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Risks is the TUC's weekly newsletter for safety reps and others, sponsored by Thompsons Solicitors.



HS2 accident spate ‘a result of union busting’

Unite has blamed a spate of serious accidents on the HS2 tunnelling and track laying project on a refusal to allow the union to speak to workers and a resulting absence of safety reps. The accidents have occurred on the section of the project in London being built by the joint venture company Costain/Skanska/Strabag. Unlike other sections of the project, the joint venture company has refused to allow Unite to speak freely to workers during their breaks in its welfare facilities. Unite said the latest accident occurred this week when a worker suffered arm injuries after clay fell from height. The incident resulted in a safety shutdown on the project. Unite national officer for construction Jerry Swain said: “Workers operating on the Costain/Skanska/Strabag joint venture, will be rightly worried and concerned for their safety. The fact no worker has been killed is simply a matter of luck. This project is crying out for union safety reps who play a unique role in protecting workers and preventing accidents.” He added: “The fact that the site does not have safety reps is a direct result of the union busting tactics of Costain/Skanska/Strabag. If HS2 and the joint venture company are serious about improving safety they need to immediately end union busting and allow Unite to organise workers and elect safety reps.” Unite said fully trained union safety reps pay a crucial role in improving safety. Critically, workers concerned about safety know that they can speak to them about their concerns without fear of reprisal, the union said.
Unite news release.

Unite vows to tackle NG Bailey union busting

Unite has vowed to stamp out attempts by major construction contractor NG Bailey to ‘union bust’ on the Mensa project at the Aldermaston Weapons establishment in Berkshire. The union says problems began on the project late on Friday 17 September, when five workers, including four members of Unite - one a health and safety representative - were informed that they had to leave the site immediately. No reason was given for their removal. The company’s action resulted in a walkout on 20 September in support of the targeted workers. Following the intervention of Unite, the five affected workers were transferred to other projects. NG Bailey, however, has refused to provide the reasons for the removal of the workers and has blamed the principal contractor Costain and the client AWE for that decision, Unite said. A union list of demands includes “an apology from the project team to the five affected workers, a proper investigation and re-instatement onto the project.” Unite regional officer Malcolm Bonnett said: “Unite is committed to stamping out this clear attempt at union busting on the AWE project. Enormous credit must be given to the workforce for standing up for their fellow workers, which has forced the employer to ensure that the affected workers were given alternative employment.” He added: “It is simply unjust that workers have been removed from the project without warning or a reason given, this must not be allowed to ever re-occur. If NG Bailey do not agree to Unite’s demands then there is set to be further discontent on the project and a collapse in morale, which will affect productivity.”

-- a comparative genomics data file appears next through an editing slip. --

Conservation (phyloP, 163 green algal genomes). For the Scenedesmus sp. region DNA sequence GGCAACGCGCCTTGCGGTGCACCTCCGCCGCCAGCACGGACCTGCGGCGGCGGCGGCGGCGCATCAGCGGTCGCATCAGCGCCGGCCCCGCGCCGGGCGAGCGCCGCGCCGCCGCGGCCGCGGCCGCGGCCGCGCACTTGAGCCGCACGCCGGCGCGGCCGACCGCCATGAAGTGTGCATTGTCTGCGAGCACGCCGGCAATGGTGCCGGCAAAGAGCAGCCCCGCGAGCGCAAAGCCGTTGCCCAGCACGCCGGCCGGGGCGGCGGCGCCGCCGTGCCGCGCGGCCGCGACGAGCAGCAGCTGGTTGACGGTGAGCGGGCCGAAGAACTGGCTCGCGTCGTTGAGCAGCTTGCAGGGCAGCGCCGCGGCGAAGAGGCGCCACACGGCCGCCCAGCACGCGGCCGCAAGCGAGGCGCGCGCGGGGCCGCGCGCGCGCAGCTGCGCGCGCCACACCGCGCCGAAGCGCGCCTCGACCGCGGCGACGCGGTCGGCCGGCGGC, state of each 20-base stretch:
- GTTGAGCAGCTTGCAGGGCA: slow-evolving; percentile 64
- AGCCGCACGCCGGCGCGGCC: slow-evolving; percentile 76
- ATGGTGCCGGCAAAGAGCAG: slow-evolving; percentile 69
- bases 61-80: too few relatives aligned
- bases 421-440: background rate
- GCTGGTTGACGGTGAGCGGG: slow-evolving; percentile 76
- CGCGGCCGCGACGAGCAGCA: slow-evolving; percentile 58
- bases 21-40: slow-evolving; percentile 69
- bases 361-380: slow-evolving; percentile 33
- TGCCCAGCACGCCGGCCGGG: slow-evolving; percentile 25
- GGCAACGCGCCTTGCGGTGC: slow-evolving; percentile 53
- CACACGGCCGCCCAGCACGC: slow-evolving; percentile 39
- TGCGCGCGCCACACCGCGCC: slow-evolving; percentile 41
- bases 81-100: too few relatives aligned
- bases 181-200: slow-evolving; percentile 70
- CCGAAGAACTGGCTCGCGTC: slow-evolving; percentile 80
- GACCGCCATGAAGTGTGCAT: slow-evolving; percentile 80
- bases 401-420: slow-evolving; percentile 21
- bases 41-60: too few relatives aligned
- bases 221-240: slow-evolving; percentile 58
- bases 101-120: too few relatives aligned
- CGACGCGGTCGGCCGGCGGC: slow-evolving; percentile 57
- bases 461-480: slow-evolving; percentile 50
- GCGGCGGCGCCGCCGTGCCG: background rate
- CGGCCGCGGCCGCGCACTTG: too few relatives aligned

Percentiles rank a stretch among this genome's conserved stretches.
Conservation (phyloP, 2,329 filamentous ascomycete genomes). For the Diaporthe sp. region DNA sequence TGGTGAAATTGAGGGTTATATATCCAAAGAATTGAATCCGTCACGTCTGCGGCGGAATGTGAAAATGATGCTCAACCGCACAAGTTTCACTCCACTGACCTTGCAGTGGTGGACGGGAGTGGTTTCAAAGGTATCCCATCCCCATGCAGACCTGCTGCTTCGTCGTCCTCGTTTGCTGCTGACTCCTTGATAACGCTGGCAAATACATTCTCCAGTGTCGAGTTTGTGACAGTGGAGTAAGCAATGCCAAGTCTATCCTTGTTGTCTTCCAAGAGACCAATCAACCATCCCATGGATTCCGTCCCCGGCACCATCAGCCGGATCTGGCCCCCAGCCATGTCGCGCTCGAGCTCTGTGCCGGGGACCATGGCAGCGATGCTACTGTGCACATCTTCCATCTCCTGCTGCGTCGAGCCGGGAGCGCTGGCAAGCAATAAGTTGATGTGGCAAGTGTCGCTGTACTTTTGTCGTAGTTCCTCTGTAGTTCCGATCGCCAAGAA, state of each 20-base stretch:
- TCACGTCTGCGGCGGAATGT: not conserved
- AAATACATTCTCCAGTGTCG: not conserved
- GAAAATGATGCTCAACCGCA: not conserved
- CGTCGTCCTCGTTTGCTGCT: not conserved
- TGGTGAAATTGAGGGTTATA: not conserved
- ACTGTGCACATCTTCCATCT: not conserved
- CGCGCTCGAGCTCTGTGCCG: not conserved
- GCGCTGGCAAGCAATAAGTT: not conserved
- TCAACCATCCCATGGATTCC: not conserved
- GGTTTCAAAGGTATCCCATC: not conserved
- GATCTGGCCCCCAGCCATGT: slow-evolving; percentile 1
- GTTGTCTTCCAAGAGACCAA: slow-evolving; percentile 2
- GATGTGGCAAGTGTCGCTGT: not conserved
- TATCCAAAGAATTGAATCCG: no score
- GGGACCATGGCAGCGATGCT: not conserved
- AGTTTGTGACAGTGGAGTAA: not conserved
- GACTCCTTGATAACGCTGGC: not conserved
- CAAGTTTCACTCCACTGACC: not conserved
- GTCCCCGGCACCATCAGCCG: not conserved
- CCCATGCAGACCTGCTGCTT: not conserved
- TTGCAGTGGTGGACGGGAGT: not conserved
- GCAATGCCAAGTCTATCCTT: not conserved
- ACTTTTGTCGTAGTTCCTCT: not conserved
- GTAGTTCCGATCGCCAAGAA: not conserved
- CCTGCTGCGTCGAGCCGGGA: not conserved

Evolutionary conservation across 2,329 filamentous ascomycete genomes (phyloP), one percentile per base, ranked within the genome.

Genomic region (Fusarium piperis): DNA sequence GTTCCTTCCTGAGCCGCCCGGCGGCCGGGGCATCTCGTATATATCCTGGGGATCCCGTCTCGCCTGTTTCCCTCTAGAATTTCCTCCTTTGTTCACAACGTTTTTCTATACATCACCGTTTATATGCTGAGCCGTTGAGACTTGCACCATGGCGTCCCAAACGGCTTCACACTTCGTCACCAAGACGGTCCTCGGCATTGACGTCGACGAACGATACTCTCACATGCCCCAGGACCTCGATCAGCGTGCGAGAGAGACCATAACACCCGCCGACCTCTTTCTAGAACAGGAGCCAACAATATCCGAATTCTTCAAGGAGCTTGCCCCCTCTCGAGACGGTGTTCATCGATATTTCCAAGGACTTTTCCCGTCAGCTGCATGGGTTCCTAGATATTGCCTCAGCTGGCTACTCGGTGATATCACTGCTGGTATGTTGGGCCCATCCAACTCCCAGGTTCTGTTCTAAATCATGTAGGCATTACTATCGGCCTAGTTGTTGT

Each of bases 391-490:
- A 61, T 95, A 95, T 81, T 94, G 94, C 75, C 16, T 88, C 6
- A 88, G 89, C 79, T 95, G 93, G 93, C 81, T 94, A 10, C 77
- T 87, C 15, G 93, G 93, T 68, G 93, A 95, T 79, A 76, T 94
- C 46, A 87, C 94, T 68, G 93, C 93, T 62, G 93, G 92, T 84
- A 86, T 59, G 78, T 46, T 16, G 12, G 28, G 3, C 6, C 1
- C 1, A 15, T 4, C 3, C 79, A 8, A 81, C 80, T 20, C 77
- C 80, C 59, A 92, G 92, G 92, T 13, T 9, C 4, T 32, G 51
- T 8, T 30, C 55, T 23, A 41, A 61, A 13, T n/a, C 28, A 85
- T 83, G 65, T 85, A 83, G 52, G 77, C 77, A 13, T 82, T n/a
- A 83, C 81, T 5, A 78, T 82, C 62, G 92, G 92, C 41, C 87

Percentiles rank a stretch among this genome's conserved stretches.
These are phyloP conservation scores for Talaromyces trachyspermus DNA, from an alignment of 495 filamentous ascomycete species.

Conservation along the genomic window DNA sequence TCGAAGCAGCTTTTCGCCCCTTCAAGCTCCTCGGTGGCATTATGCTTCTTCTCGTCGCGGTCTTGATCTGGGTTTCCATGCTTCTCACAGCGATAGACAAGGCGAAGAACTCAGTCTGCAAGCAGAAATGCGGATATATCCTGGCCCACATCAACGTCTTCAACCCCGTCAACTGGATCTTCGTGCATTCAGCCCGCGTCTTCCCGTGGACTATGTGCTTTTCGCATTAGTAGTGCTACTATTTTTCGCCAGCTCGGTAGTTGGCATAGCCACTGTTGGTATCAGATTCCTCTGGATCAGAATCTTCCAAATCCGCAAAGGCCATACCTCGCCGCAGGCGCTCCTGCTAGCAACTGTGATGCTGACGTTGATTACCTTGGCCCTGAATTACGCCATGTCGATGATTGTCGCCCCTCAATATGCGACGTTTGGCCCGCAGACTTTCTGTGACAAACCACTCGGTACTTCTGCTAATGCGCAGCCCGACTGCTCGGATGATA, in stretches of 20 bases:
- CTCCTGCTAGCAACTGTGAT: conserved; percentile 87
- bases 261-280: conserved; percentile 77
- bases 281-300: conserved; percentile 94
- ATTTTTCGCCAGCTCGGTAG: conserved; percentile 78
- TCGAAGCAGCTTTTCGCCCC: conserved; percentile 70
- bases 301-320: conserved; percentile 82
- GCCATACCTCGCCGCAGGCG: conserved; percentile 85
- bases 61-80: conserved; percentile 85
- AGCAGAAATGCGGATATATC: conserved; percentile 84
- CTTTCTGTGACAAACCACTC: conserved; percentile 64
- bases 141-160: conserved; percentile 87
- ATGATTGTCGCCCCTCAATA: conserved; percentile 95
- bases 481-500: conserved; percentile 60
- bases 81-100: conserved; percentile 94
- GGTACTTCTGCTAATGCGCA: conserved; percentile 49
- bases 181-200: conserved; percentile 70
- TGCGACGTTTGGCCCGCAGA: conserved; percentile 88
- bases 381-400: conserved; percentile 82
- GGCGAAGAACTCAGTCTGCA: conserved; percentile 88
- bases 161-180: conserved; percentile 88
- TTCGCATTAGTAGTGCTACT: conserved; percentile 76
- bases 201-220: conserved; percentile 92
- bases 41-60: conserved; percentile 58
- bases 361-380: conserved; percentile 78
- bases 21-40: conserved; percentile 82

Unite news release.

FBU wins landmark Covid discrimination ruling

Firefighters’ union FBU has won a ‘landmark’ discrimination case against a fire and rescue service. The union argued successfully that forcing staff with disabilities to use annual leave or time off in lieu (TOIL) when shielding because of Covid amounted to discrimination. The case is thought to be the first where an employer has discriminated as a result of employees following government Covid health guidance. The union is considering appealing a parallel case on sex discrimination, where it was ruled there was insufficient evidence to prove the argument. The union said that despite the successful discrimination ruling from the Employment Tribunal, there has been no sanction on the employer – the Scottish Fire and Rescue Service – and no instruction that they should reinstate the annual leave. Denise Christie, the FBU’s regional secretary in Scotland, said the case was “another example of a trade union fighting and winning for its members.” But she added “we cannot ignore the fact that despite this judgment the tribunal has seen fit to impose no sanction at all on the Scottish Fire and Rescue Service. Nor has the Tribunal seen fit to order the fire and rescue service to reinstate the annual leave wrongly removed from our members. This is clearly unjust and we will challenge it with every legal tool at our disposal.”